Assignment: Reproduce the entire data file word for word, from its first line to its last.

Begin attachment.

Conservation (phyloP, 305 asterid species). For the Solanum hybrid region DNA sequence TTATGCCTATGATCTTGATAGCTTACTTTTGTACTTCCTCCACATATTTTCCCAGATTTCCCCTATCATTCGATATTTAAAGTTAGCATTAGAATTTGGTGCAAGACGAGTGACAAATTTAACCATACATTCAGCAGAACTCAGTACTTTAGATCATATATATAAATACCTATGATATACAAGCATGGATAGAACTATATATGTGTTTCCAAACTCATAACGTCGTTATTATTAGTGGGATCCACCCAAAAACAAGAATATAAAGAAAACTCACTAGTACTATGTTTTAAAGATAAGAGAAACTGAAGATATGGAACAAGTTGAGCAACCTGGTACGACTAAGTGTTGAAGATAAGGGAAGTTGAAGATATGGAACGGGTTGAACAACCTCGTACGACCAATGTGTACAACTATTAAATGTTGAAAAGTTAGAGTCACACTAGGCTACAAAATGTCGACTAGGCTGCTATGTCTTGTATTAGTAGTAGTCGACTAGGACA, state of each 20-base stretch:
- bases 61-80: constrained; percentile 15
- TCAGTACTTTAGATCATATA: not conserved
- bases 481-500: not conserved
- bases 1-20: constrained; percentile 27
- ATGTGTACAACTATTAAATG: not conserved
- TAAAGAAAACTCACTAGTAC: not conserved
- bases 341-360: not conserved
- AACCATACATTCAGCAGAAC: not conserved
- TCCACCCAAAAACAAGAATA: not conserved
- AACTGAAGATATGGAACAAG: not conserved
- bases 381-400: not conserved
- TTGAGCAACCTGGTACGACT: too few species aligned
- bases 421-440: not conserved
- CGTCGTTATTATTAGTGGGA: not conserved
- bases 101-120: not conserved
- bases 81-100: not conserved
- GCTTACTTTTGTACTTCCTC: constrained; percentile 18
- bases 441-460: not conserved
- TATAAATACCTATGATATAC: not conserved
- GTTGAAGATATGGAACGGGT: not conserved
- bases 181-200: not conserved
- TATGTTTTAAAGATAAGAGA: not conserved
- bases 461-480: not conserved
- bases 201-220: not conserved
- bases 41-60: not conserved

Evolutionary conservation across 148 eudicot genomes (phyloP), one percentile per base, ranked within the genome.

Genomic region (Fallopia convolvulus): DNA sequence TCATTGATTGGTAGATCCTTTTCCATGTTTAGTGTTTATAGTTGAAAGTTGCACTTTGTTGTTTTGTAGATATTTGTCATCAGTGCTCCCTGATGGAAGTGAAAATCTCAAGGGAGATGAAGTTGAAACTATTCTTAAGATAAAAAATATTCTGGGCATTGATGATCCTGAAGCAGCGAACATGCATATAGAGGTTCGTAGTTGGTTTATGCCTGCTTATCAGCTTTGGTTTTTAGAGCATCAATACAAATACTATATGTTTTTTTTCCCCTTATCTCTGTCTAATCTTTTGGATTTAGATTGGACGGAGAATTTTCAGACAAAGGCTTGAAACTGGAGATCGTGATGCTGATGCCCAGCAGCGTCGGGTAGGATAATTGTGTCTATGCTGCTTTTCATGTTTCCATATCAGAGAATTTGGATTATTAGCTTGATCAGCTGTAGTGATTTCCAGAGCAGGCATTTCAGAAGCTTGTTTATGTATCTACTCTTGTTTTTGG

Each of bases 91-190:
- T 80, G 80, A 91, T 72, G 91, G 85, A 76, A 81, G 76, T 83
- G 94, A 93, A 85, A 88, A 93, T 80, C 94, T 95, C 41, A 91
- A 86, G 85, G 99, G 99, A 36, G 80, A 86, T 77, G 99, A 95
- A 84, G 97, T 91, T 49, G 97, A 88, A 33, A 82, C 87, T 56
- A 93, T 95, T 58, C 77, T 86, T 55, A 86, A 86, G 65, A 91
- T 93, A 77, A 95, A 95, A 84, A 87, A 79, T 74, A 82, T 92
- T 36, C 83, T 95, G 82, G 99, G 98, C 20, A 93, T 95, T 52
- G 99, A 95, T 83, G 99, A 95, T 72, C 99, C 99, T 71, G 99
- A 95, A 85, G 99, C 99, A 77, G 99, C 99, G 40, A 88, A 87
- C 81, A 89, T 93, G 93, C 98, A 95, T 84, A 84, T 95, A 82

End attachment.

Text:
Conservation (phyloP, 305 asterid species). For the Solanum hybrid region DNA sequence TTATGCCTATGATCTTGATAGCTTACTTTTGTACTTCCTCCACATATTTTCCCAGATTTCCCCTATCATTCGATATTTAAAGTTAGCATTAGAATTTGGTGCAAGACGAGTGACAAATTTAACCATACATTCAGCAGAACTCAGTACTTTAGATCATATATATAAATACCTATGATATACAAGCATGGATAGAACTATATATGTGTTTCCAAACTCATAACGTCGTTATTATTAGTGGGATCCACCCAAAAACAAGAATATAAAGAAAACTCACTAGTACTATGTTTTAAAGATAAGAGAAACTGAAGATATGGAACAAGTTGAGCAACCTGGTACGACTAAGTGTTGAAGATAAGGGAAGTTGAAGATATGGAACGGGTTGAACAACCTCGTACGACCAATGTGTACAACTATTAAATGTTGAAAAGTTAGAGTCACACTAGGCTACAAAATGTCGACTAGGCTGCTATGTCTTGTATTAGTAGTAGTCGACTAGGACA, state of each 20-base stretch:
- bases 61-80: constrained; percentile 15
- TCAGTACTTTAGATCATATA: not conserved
- bases 481-500: not conserved
- bases 1-20: constrained; percentile 27
- ATGTGTACAACTATTAAATG: not conserved
- TAAAGAAAACTCACTAGTAC: not conserved
- bases 341-360: not conserved
- AACCATACATTCAGCAGAAC: not conserved
- TCCACCCAAAAACAAGAATA: not conserved
- AACTGAAGATATGGAACAAG: not conserved
- bases 381-400: not conserved
- TTGAGCAACCTGGTACGACT: too few species aligned
- bases 421-440: not conserved
- CGTCGTTATTATTAGTGGGA: not conserved
- bases 101-120: not conserved
- bases 81-100: not conserved
- GCTTACTTTTGTACTTCCTC: constrained; percentile 18
- bases 441-460: not conserved
- TATAAATACCTATGATATAC: not conserved
- GTTGAAGATATGGAACGGGT: not conserved
- bases 181-200: not conserved
- TATGTTTTAAAGATAAGAGA: not conserved
- bases 461-480: not conserved
- bases 201-220: not conserved
- bases 41-60: not conserved

Evolutionary conservation across 148 eudicot genomes (phyloP), one percentile per base, ranked within the genome.

Genomic region (Fallopia convolvulus): DNA sequence TCATTGATTGGTAGATCCTTTTCCATGTTTAGTGTTTATAGTTGAAAGTTGCACTTTGTTGTTTTGTAGATATTTGTCATCAGTGCTCCCTGATGGAAGTGAAAATCTCAAGGGAGATGAAGTTGAAACTATTCTTAAGATAAAAAATATTCTGGGCATTGATGATCCTGAAGCAGCGAACATGCATATAGAGGTTCGTAGTTGGTTTATGCCTGCTTATCAGCTTTGGTTTTTAGAGCATCAATACAAATACTATATGTTTTTTTTCCCCTTATCTCTGTCTAATCTTTTGGATTTAGATTGGACGGAGAATTTTCAGACAAAGGCTTGAAACTGGAGATCGTGATGCTGATGCCCAGCAGCGTCGGGTAGGATAATTGTGTCTATGCTGCTTTTCATGTTTCCATATCAGAGAATTTGGATTATTAGCTTGATCAGCTGTAGTGATTTCCAGAGCAGGCATTTCAGAAGCTTGTTTATGTATCTACTCTTGTTTTTGG

Each of bases 91-190:
- T 80, G 80, A 91, T 72, G 91, G 85, A 76, A 81, G 76, T 83
- G 94, A 93, A 85, A 88, A 93, T 80, C 94, T 95, C 41, A 91
- A 86, G 85, G 99, G 99, A 36, G 80, A 86, T 77, G 99, A 95
- A 84, G 97, T 91, T 49, G 97, A 88, A 33, A 82, C 87, T 56
- A 93, T 95, T 58, C 77, T 86, T 55, A 86, A 86, G 65, A 91
- T 93, A 77, A 95, A 95, A 84, A 87, A 79, T 74, A 82, T 92
- T 36, C 83, T 95, G 82, G 99, G 98, C 20, A 93, T 95, T 52
- G 99, A 95, T 83, G 99, A 95, T 72, C 99, C 99, T 71, G 99
- A 95, A 85, G 99, C 99, A 77, G 99, C 99, G 40, A 88, A 87
- C 81, A 89, T 93, G 93, C 98, A 95, T 84, A 84, T 95, A 82